"We talked about penalties and defensive zone plays, and for myself to take six minutes and three penalties pretty much, it’s unacceptable," said defenseman Nicklas Grossman, whose double minor in the third period led to a pair of Boston goals and doused any hopes of yet another Flyers' comeback in the process. "We said to stay out of the box, and then we go in anyway and we give them goals, pretty much lost us the game.
“It can’t happen. It shouldn’t happen. Personally I’ve got to look at myself in the mirror and clean it up, and we’ve got to find a way to turn this around.”
One of the biggest problems is the team’s inability to clear the defensive zone when they maintain full possession of the puck. This was an issue early in the season as well as last year, before a rash of injuries led to youngsters Oliver Lauridsen, Brandon Manning, and Matt Konan being recalled from the AHL’s Adirondack Phantoms.
"Defensively, I think they were just moving the puck around us," Giroux said. "We’ve got to do a better job of working and winning those battles."
It’s appeared as though the Flyers don’t match up well with other clubs due to their speed, but it would seem that opponents have done their video homework and caught onto a game plan to beat Philadelphia. No longer do teams sit back and play passively, but realize that furious forechecking pressure cuts off passing lanes and gives the Philly rear guards little time to make decisions with the puck. This has brought forth a bountiful amount of giveaways and turnovers that have led to quality scoring chances and often times goals.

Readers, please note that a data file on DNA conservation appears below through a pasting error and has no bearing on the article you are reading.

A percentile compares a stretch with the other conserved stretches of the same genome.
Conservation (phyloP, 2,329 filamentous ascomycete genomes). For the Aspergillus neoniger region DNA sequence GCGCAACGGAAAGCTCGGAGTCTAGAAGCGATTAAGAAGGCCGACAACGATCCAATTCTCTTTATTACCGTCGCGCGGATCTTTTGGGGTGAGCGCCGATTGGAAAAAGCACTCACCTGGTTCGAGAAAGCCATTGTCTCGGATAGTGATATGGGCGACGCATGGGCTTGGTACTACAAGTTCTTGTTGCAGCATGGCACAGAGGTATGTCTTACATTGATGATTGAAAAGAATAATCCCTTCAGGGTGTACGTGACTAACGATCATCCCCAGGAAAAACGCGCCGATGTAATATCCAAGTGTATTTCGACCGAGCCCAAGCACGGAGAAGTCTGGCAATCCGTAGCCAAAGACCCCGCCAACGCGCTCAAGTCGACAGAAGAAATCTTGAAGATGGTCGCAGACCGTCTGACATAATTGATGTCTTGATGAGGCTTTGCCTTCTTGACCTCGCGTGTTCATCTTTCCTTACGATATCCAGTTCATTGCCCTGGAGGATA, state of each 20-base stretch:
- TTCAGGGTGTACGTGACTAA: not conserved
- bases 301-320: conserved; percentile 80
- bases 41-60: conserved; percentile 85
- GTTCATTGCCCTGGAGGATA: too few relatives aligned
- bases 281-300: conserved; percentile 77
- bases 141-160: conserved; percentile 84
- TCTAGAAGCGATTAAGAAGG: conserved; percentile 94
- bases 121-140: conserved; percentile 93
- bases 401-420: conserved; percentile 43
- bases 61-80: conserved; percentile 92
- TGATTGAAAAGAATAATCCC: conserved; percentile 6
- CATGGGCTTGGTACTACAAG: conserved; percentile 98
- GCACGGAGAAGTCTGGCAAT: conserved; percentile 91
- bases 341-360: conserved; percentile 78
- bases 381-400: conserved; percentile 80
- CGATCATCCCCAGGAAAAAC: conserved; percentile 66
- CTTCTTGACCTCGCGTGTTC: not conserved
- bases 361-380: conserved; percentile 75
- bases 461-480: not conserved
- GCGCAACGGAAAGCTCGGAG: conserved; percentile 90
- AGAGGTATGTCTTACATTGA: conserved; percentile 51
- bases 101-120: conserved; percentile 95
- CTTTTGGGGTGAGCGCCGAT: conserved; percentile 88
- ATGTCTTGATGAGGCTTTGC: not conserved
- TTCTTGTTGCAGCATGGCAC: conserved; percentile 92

The problems are compounded when the back-checking effort isn’t there, and opponents capitalize by jumping into the huge gaps that are left. It’s something that the players have noticed, and it’s whittled away at the overall positive feelings that were so prevalent just a few weeks ago.
“We played well back then and somehow we’ve kind of fallen off that path, and now everything feels harder to do and everything just kind of takes extra time," said Grossmann. "We’re not that fast to the puck, and that’s what happens when you don’t have that confidence in the game."
In addition to everything else there might also be a bit of bad luck going against Philly during the club's slide, with several goals finding the net off of various parts of Flyers' defenders. It seems to be happening at least once in each recent outing, with several glancing off of knees, skates, and even posteriors.
But as is the case most of the time, lucky breaks can come as a result of hard work after pinning your opponent deep in their own end for long stretches of play.
"We’ve been getting hemmed in our own zone, and then we take two back-to-back penalties and they get a lucky break off of a skate," Mason pointed out of Zdeno Chara's bank shot goal that caromed in off of Braydon Coburn's skate. "Breaks like that weren’t necessarily happening as much at the beginning of the season as they have now."